December 9, 2014 — The Arkansas State Medical Board on Thursday voted 7-6 to approve portions of a partially overturned state law (Act 301) that will require physicians to perform ultrasounds on women before an abortion, AP/THV11 reports (AP/THV11, 12/5).
The law prohibits abortions after 12 weeks if a fetal heartbeat is detectable, with exceptions in cases of rape, incest, to save a woman's life or when the fetus has a fatal disorder (Women's Health Policy Report, 5/29). It also requires physicians to tell women the likelihood the fetus has of surviving if it is carried to full term (AP/THV11, 12/5).
A federal judge overturned part of the law earlier this year, ruling that restricting abortion based on fetal heartbeat rather than on fetal viability is unconstitutional. However, the judge left in place parts of the law that require physicians to perform an ultrasound and tell a woman if a fetal heartbeat can be detected (Women's Health Policy Report, 5/17).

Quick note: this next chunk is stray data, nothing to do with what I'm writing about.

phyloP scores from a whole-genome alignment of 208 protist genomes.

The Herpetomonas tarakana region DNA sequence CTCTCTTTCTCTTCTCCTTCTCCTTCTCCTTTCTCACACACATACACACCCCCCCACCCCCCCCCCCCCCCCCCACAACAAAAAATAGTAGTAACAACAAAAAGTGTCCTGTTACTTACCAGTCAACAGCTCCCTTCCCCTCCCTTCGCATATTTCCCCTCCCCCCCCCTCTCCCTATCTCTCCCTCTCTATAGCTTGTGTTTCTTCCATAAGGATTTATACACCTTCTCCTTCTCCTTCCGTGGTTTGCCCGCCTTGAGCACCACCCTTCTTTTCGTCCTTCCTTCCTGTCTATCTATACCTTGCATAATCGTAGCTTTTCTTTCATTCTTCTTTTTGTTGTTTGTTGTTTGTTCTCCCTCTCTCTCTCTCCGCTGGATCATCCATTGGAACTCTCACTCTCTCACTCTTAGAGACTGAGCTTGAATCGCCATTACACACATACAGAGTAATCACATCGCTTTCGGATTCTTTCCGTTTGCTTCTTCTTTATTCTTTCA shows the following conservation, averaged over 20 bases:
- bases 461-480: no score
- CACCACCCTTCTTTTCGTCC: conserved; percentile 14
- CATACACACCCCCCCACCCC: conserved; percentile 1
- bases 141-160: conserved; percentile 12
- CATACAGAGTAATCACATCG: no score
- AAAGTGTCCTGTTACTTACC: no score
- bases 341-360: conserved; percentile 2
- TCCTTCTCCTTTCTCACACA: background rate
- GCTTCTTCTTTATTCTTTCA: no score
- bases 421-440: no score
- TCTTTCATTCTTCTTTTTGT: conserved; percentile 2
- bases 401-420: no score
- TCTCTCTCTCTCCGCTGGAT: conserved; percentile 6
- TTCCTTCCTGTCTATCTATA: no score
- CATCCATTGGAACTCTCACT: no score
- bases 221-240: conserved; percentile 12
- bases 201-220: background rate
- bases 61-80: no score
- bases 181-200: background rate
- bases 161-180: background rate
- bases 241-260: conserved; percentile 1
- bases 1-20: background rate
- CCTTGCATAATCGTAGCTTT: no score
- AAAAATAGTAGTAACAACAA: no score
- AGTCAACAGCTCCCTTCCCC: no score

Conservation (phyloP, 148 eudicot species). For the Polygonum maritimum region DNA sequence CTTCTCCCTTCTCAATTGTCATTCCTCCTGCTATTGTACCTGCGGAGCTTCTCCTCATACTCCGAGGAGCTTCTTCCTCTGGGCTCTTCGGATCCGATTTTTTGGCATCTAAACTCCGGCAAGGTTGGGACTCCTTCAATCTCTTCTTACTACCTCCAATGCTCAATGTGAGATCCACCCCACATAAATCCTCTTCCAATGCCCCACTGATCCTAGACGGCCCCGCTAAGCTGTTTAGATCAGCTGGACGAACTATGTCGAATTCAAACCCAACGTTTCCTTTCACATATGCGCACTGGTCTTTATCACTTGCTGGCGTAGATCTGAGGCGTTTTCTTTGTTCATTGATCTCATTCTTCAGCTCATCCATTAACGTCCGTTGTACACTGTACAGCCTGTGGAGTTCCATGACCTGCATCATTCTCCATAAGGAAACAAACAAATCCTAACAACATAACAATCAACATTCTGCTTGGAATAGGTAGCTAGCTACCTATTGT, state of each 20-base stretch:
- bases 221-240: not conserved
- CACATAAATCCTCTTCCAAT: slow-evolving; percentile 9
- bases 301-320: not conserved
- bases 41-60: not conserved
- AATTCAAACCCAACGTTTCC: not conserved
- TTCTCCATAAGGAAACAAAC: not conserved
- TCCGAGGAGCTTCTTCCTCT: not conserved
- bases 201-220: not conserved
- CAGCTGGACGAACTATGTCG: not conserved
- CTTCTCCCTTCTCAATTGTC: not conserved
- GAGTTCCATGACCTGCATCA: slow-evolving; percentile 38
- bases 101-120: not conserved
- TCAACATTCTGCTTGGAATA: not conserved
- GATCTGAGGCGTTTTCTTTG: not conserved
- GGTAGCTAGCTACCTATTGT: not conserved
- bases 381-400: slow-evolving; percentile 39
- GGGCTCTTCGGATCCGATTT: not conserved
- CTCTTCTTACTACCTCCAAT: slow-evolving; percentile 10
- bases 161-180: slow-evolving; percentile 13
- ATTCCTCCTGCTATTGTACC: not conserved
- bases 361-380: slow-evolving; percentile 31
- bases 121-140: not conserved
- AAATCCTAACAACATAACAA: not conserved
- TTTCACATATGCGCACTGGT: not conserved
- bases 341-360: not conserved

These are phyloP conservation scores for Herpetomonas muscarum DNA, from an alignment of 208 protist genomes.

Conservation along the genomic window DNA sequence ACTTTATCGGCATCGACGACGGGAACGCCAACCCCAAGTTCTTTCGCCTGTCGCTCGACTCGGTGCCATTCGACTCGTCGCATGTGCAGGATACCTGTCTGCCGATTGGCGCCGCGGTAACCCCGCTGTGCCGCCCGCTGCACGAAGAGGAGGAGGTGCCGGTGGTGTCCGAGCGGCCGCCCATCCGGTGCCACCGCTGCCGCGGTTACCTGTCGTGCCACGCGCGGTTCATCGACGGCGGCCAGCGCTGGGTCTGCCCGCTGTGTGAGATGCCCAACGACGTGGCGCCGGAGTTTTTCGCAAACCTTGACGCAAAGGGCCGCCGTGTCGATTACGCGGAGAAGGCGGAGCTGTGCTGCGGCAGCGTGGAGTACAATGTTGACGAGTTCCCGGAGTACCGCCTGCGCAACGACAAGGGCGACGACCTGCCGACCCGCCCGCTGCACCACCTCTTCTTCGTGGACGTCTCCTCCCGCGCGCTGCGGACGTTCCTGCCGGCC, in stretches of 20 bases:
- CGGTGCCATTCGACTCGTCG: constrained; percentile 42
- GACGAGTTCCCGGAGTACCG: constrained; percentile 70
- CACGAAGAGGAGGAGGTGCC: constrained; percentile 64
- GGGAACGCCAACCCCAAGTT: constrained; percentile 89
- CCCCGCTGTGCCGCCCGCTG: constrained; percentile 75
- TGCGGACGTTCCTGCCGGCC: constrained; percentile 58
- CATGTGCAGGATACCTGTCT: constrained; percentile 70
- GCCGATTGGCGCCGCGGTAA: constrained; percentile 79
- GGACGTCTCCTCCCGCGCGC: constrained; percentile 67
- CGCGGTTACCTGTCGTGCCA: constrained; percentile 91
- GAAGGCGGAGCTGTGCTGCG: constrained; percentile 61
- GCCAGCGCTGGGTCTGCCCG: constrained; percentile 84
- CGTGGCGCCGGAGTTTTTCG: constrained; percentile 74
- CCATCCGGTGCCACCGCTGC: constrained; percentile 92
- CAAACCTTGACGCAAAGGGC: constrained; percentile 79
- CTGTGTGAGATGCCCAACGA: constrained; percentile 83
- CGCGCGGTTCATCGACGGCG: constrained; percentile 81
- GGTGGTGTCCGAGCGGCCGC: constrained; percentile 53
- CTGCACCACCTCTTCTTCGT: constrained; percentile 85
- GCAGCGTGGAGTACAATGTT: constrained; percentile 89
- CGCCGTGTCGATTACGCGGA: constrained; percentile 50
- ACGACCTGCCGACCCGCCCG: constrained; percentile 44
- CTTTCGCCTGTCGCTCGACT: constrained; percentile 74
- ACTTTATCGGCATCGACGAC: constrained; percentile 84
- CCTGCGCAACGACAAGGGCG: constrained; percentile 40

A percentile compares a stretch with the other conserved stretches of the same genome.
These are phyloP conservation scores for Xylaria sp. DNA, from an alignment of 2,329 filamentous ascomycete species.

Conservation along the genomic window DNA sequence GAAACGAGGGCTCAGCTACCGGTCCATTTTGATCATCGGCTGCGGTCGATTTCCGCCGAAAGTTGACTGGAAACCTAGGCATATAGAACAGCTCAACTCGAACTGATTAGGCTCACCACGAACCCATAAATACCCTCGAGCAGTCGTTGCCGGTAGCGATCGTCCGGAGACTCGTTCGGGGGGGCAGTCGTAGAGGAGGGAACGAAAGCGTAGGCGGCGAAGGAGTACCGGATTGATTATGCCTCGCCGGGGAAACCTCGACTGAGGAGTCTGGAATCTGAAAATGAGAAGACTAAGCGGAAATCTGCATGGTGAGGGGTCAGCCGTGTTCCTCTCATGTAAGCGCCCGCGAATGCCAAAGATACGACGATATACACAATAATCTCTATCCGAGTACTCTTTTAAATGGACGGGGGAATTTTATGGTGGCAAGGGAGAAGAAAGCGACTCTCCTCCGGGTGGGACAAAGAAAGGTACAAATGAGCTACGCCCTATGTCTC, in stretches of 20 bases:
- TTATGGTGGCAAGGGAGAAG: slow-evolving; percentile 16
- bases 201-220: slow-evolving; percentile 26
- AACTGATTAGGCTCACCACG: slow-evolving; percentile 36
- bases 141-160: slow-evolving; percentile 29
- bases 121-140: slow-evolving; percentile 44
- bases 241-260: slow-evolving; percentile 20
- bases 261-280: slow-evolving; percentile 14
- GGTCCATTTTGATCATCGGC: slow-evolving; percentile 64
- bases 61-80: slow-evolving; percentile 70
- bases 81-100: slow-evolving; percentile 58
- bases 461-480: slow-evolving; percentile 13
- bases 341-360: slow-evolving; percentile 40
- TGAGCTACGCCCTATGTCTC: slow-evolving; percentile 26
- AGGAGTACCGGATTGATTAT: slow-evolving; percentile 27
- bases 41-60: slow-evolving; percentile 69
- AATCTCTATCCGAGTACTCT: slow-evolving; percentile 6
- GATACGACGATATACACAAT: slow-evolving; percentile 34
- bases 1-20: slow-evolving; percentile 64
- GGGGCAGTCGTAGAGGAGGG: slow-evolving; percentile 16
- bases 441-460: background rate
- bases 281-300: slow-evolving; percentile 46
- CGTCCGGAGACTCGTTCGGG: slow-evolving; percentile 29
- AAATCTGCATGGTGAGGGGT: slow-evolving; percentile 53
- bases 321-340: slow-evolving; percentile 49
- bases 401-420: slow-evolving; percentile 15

Arkansas Attorney General Dustin McDaniel (D) is currently appealing the ruling to overturn the 12-week ban.
Board Debated Approval, Concerned About Medical Interference
According to AP/THV11, the board originally rejected the measure in a 6-7 vote. However, one board member who wanted the measure to be approved "under protest" requested a second vote to change his "no" vote to "yes."
Board member Omar Atiq called the regulation "paternalistic" and "condescending." Atiq added, "For laypeople ... to tell the physicians how they should practice medicine, which is what I think this [requirement] is trying to do, is just something that I just can't swallow" (AP/THV11, 12/5).